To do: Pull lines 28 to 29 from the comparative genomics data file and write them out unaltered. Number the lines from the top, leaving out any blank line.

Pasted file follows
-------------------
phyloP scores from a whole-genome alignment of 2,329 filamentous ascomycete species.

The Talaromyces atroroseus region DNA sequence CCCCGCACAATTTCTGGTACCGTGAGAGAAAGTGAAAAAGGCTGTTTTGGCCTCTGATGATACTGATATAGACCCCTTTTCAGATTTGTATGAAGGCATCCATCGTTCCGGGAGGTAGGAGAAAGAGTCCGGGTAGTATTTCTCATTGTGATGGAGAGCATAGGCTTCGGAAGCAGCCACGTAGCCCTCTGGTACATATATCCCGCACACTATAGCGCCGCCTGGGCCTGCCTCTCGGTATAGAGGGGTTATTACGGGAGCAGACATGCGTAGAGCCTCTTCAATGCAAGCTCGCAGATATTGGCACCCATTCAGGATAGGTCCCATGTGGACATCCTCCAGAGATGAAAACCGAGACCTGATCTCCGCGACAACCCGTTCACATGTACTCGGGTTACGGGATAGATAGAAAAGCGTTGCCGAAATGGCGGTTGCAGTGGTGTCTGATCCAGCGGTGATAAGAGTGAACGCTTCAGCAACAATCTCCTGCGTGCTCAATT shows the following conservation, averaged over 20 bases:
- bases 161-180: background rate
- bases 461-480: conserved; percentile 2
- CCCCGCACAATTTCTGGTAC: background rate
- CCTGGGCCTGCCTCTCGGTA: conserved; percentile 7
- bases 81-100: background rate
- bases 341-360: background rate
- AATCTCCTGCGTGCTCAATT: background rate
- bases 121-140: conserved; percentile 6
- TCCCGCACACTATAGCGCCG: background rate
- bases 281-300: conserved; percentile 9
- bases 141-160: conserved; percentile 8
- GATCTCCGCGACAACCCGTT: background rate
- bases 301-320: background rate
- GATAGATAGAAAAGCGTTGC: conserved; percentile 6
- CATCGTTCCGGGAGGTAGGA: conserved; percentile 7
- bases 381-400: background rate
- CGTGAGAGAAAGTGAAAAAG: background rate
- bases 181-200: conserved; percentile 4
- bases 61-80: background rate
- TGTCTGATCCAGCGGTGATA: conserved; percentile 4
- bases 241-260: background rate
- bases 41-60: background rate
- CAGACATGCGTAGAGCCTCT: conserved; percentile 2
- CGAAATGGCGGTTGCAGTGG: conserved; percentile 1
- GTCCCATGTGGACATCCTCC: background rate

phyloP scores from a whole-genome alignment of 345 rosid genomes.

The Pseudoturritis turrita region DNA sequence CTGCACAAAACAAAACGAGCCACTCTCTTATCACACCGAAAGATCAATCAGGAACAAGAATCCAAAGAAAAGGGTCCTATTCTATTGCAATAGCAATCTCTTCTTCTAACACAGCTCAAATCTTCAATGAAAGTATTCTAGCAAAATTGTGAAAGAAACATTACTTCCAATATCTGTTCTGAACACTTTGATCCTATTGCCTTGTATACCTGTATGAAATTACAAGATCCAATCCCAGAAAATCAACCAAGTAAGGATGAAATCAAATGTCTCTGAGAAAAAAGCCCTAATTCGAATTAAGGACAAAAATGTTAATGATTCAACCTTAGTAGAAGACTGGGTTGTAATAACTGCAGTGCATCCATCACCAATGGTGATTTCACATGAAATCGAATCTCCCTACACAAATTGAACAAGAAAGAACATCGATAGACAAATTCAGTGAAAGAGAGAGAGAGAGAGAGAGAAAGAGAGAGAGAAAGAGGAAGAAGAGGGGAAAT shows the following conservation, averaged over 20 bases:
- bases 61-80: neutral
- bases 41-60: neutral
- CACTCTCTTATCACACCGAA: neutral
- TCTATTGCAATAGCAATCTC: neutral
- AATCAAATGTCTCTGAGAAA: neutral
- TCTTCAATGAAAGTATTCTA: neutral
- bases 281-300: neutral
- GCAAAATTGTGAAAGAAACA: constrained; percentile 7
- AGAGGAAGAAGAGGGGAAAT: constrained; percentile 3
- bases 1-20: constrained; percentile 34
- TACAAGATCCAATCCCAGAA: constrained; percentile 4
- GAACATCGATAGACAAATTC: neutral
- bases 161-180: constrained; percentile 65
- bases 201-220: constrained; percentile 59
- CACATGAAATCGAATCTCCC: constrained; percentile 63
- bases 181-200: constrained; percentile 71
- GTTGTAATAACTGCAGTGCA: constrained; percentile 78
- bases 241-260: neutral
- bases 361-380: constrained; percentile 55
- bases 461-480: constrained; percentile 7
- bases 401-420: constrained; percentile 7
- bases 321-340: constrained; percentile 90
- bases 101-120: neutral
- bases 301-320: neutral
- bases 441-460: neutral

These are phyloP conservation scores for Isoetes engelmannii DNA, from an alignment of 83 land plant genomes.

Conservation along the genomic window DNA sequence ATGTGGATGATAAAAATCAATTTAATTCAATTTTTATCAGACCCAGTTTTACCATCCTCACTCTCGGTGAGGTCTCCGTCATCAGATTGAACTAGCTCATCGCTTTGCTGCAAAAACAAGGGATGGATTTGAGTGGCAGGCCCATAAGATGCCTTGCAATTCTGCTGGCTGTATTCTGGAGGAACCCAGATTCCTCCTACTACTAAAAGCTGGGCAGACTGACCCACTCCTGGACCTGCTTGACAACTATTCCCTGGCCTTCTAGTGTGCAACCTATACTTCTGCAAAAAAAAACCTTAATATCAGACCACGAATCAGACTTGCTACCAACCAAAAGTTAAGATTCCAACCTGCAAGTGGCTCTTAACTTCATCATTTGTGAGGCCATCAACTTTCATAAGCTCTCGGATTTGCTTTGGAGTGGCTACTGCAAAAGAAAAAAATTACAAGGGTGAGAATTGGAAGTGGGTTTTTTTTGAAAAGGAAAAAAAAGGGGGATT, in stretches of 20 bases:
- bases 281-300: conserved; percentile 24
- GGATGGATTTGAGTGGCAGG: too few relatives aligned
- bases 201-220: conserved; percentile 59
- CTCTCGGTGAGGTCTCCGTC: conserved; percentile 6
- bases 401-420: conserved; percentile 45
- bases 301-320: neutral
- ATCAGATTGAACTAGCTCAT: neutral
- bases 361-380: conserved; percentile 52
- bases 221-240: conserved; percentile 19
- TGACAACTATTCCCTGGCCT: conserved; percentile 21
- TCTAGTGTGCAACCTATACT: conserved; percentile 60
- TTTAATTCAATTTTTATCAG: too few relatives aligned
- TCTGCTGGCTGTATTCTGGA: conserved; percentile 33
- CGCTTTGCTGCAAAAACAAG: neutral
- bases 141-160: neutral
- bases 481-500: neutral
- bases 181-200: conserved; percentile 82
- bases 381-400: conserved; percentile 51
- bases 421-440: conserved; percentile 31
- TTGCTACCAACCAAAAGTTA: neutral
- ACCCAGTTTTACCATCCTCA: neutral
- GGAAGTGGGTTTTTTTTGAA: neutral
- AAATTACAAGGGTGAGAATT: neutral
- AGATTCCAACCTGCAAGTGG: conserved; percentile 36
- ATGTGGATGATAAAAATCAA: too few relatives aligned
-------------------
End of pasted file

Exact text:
phyloP scores from a whole-genome alignment of 345 rosid genomes.

The Pseudoturritis turrita region DNA sequence CTGCACAAAACAAAACGAGCCACTCTCTTATCACACCGAAAGATCAATCAGGAACAAGAATCCAAAGAAAAGGGTCCTATTCTATTGCAATAGCAATCTCTTCTTCTAACACAGCTCAAATCTTCAATGAAAGTATTCTAGCAAAATTGTGAAAGAAACATTACTTCCAATATCTGTTCTGAACACTTTGATCCTATTGCCTTGTATACCTGTATGAAATTACAAGATCCAATCCCAGAAAATCAACCAAGTAAGGATGAAATCAAATGTCTCTGAGAAAAAAGCCCTAATTCGAATTAAGGACAAAAATGTTAATGATTCAACCTTAGTAGAAGACTGGGTTGTAATAACTGCAGTGCATCCATCACCAATGGTGATTTCACATGAAATCGAATCTCCCTACACAAATTGAACAAGAAAGAACATCGATAGACAAATTCAGTGAAAGAGAGAGAGAGAGAGAGAGAAAGAGAGAGAGAAAGAGGAAGAAGAGGGGAAAT shows the following conservation, averaged over 20 bases: